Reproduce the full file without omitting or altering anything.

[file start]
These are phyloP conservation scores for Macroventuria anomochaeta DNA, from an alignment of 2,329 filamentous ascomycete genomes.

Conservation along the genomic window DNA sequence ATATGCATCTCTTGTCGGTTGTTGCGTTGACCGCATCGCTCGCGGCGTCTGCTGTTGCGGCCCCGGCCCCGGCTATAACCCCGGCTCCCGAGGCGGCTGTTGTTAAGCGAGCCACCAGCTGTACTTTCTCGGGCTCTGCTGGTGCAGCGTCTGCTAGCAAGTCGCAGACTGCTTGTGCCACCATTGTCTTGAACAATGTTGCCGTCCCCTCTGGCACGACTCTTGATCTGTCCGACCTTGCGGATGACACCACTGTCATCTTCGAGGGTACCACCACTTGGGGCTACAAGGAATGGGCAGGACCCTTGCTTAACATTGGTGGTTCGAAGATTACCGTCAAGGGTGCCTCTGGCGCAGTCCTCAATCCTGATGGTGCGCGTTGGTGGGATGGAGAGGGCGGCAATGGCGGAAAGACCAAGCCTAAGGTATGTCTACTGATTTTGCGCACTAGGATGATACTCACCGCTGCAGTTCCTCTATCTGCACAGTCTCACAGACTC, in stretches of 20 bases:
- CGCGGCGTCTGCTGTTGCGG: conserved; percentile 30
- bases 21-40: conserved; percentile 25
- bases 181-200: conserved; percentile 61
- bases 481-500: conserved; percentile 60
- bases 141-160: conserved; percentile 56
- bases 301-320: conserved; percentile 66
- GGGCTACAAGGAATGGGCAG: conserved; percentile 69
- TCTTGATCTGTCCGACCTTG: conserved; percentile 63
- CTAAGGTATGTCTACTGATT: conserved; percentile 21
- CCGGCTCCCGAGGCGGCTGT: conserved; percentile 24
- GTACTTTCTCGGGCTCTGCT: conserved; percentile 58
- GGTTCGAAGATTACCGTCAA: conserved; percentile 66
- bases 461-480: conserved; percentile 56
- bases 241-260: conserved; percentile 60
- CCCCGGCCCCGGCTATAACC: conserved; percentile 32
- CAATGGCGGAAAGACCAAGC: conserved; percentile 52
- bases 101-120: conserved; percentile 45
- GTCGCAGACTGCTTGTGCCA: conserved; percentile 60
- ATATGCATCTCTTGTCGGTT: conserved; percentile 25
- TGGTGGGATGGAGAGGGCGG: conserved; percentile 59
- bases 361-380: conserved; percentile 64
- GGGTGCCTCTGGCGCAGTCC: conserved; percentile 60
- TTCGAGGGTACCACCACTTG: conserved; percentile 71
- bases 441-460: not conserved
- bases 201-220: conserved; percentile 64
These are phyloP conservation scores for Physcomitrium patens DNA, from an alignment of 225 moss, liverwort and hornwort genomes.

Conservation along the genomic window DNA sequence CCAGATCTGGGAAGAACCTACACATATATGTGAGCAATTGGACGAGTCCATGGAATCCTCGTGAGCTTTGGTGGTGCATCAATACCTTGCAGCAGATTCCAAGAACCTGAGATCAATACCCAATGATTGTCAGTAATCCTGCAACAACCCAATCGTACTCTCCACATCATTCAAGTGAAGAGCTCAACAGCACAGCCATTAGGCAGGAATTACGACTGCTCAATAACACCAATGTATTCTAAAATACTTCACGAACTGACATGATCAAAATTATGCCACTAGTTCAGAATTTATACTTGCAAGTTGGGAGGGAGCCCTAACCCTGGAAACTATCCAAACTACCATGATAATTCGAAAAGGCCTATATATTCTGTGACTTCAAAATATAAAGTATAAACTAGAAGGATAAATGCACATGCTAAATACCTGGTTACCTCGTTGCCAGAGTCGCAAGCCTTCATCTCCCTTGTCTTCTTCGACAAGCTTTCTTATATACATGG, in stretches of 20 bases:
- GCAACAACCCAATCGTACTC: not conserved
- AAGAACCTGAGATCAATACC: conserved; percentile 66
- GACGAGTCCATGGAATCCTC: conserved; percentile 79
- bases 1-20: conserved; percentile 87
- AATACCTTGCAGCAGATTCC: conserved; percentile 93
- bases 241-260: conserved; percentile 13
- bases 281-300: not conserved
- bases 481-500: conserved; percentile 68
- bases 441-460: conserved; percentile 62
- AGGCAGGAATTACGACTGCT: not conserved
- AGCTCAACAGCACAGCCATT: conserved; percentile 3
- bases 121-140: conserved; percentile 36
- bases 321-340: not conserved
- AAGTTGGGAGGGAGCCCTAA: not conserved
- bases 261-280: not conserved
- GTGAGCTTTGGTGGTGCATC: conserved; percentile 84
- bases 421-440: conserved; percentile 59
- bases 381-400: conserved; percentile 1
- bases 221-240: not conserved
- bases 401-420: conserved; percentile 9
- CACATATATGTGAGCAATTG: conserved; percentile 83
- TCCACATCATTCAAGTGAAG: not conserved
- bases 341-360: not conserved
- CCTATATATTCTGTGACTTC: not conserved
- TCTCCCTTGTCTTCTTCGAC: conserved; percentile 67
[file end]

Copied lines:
These are phyloP conservation scores for Macroventuria anomochaeta DNA, from an alignment of 2,329 filamentous ascomycete genomes.

Conservation along the genomic window DNA sequence ATATGCATCTCTTGTCGGTTGTTGCGTTGACCGCATCGCTCGCGGCGTCTGCTGTTGCGGCCCCGGCCCCGGCTATAACCCCGGCTCCCGAGGCGGCTGTTGTTAAGCGAGCCACCAGCTGTACTTTCTCGGGCTCTGCTGGTGCAGCGTCTGCTAGCAAGTCGCAGACTGCTTGTGCCACCATTGTCTTGAACAATGTTGCCGTCCCCTCTGGCACGACTCTTGATCTGTCCGACCTTGCGGATGACACCACTGTCATCTTCGAGGGTACCACCACTTGGGGCTACAAGGAATGGGCAGGACCCTTGCTTAACATTGGTGGTTCGAAGATTACCGTCAAGGGTGCCTCTGGCGCAGTCCTCAATCCTGATGGTGCGCGTTGGTGGGATGGAGAGGGCGGCAATGGCGGAAAGACCAAGCCTAAGGTATGTCTACTGATTTTGCGCACTAGGATGATACTCACCGCTGCAGTTCCTCTATCTGCACAGTCTCACAGACTC, in stretches of 20 bases:
- CGCGGCGTCTGCTGTTGCGG: conserved; percentile 30
- bases 21-40: conserved; percentile 25
- bases 181-200: conserved; percentile 61
- bases 481-500: conserved; percentile 60
- bases 141-160: conserved; percentile 56
- bases 301-320: conserved; percentile 66
- GGGCTACAAGGAATGGGCAG: conserved; percentile 69
- TCTTGATCTGTCCGACCTTG: conserved; percentile 63
- CTAAGGTATGTCTACTGATT: conserved; percentile 21
- CCGGCTCCCGAGGCGGCTGT: conserved; percentile 24
- GTACTTTCTCGGGCTCTGCT: conserved; percentile 58
- GGTTCGAAGATTACCGTCAA: conserved; percentile 66
- bases 461-480: conserved; percentile 56
- bases 241-260: conserved; percentile 60
- CCCCGGCCCCGGCTATAACC: conserved; percentile 32
- CAATGGCGGAAAGACCAAGC: conserved; percentile 52
- bases 101-120: conserved; percentile 45
- GTCGCAGACTGCTTGTGCCA: conserved; percentile 60
- ATATGCATCTCTTGTCGGTT: conserved; percentile 25
- TGGTGGGATGGAGAGGGCGG: conserved; percentile 59
- bases 361-380: conserved; percentile 64
- GGGTGCCTCTGGCGCAGTCC: conserved; percentile 60
- TTCGAGGGTACCACCACTTG: conserved; percentile 71
- bases 441-460: not conserved
- bases 201-220: conserved; percentile 64
These are phyloP conservation scores for Physcomitrium patens DNA, from an alignment of 225 moss, liverwort and hornwort genomes.

Conservation along the genomic window DNA sequence CCAGATCTGGGAAGAACCTACACATATATGTGAGCAATTGGACGAGTCCATGGAATCCTCGTGAGCTTTGGTGGTGCATCAATACCTTGCAGCAGATTCCAAGAACCTGAGATCAATACCCAATGATTGTCAGTAATCCTGCAACAACCCAATCGTACTCTCCACATCATTCAAGTGAAGAGCTCAACAGCACAGCCATTAGGCAGGAATTACGACTGCTCAATAACACCAATGTATTCTAAAATACTTCACGAACTGACATGATCAAAATTATGCCACTAGTTCAGAATTTATACTTGCAAGTTGGGAGGGAGCCCTAACCCTGGAAACTATCCAAACTACCATGATAATTCGAAAAGGCCTATATATTCTGTGACTTCAAAATATAAAGTATAAACTAGAAGGATAAATGCACATGCTAAATACCTGGTTACCTCGTTGCCAGAGTCGCAAGCCTTCATCTCCCTTGTCTTCTTCGACAAGCTTTCTTATATACATGG, in stretches of 20 bases:
- GCAACAACCCAATCGTACTC: not conserved
- AAGAACCTGAGATCAATACC: conserved; percentile 66
- GACGAGTCCATGGAATCCTC: conserved; percentile 79
- bases 1-20: conserved; percentile 87
- AATACCTTGCAGCAGATTCC: conserved; percentile 93
- bases 241-260: conserved; percentile 13
- bases 281-300: not conserved
- bases 481-500: conserved; percentile 68
- bases 441-460: conserved; percentile 62
- AGGCAGGAATTACGACTGCT: not conserved
- AGCTCAACAGCACAGCCATT: conserved; percentile 3
- bases 121-140: conserved; percentile 36
- bases 321-340: not conserved
- AAGTTGGGAGGGAGCCCTAA: not conserved
- bases 261-280: not conserved
- GTGAGCTTTGGTGGTGCATC: conserved; percentile 84
- bases 421-440: conserved; percentile 59
- bases 381-400: conserved; percentile 1
- bases 221-240: not conserved
- bases 401-420: conserved; percentile 9
- CACATATATGTGAGCAATTG: conserved; percentile 83
- TCCACATCATTCAAGTGAAG: not conserved
- bases 341-360: not conserved
- CCTATATATTCTGTGACTTC: not conserved
- TCTCCCTTGTCTTCTTCGAC: conserved; percentile 67